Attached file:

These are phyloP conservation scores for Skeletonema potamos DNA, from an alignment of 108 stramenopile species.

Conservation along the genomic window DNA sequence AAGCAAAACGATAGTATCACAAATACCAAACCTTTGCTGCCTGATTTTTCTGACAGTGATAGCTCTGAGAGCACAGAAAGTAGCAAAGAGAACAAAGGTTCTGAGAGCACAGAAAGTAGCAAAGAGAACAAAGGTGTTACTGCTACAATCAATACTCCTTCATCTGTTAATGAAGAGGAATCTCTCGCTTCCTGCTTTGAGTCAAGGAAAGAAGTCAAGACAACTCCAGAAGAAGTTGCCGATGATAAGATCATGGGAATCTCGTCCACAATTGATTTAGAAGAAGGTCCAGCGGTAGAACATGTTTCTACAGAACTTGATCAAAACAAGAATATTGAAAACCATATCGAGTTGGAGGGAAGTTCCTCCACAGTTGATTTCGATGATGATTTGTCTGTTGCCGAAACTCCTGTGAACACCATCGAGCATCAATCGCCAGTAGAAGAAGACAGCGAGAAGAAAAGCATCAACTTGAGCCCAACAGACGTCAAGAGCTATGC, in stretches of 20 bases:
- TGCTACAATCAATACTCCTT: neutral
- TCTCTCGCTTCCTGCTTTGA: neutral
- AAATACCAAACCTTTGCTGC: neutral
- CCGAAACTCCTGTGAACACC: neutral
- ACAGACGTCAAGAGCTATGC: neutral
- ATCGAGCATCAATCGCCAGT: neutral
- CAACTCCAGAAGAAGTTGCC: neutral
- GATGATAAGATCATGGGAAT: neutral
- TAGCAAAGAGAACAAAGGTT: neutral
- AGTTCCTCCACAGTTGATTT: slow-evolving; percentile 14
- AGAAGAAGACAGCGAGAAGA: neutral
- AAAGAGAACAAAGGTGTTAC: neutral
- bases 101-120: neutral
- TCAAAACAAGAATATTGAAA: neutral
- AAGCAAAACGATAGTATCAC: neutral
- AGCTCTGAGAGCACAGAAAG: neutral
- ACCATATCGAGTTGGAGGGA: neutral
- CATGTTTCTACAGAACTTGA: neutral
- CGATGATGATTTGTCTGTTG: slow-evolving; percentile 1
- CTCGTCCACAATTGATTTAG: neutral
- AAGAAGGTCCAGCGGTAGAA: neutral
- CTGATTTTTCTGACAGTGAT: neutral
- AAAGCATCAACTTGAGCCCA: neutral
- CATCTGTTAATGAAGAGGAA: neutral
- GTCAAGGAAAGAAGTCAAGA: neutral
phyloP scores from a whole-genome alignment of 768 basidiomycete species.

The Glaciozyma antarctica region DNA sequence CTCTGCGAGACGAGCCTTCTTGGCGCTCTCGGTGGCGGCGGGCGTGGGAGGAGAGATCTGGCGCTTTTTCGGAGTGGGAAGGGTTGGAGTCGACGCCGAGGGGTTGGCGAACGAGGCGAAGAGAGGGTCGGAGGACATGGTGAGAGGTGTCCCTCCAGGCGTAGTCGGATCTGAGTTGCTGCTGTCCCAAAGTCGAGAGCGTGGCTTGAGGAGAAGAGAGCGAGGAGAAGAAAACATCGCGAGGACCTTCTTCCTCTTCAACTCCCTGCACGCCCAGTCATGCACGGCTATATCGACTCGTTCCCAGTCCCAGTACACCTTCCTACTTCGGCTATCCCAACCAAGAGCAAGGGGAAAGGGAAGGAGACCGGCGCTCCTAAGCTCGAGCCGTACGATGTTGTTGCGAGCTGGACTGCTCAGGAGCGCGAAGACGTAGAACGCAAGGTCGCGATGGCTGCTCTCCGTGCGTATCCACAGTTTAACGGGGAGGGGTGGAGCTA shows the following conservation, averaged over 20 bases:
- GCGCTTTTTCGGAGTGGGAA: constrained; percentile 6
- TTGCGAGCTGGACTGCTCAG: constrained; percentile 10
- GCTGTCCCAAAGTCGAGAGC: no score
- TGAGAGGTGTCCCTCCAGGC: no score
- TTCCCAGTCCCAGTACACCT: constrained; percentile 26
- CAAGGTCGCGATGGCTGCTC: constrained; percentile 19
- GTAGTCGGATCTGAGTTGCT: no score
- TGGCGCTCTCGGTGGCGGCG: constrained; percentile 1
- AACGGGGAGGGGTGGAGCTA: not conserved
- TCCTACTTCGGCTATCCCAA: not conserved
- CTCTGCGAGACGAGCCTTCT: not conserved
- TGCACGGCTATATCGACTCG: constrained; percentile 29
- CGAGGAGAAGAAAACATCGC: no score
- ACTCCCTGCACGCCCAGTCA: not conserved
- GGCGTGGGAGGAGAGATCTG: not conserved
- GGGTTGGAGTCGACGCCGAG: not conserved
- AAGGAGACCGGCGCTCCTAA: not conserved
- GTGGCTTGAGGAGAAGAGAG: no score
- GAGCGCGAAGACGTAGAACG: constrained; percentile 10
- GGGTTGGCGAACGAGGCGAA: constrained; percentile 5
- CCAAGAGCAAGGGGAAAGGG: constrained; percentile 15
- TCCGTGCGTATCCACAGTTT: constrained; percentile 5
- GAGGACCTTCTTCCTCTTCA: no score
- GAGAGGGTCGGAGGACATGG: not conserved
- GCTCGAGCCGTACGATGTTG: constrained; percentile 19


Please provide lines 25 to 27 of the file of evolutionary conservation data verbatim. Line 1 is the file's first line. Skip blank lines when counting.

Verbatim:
- AAAGCATCAACTTGAGCCCA: neutral
- CATCTGTTAATGAAGAGGAA: neutral
- GTCAAGGAAAGAAGTCAAGA: neutral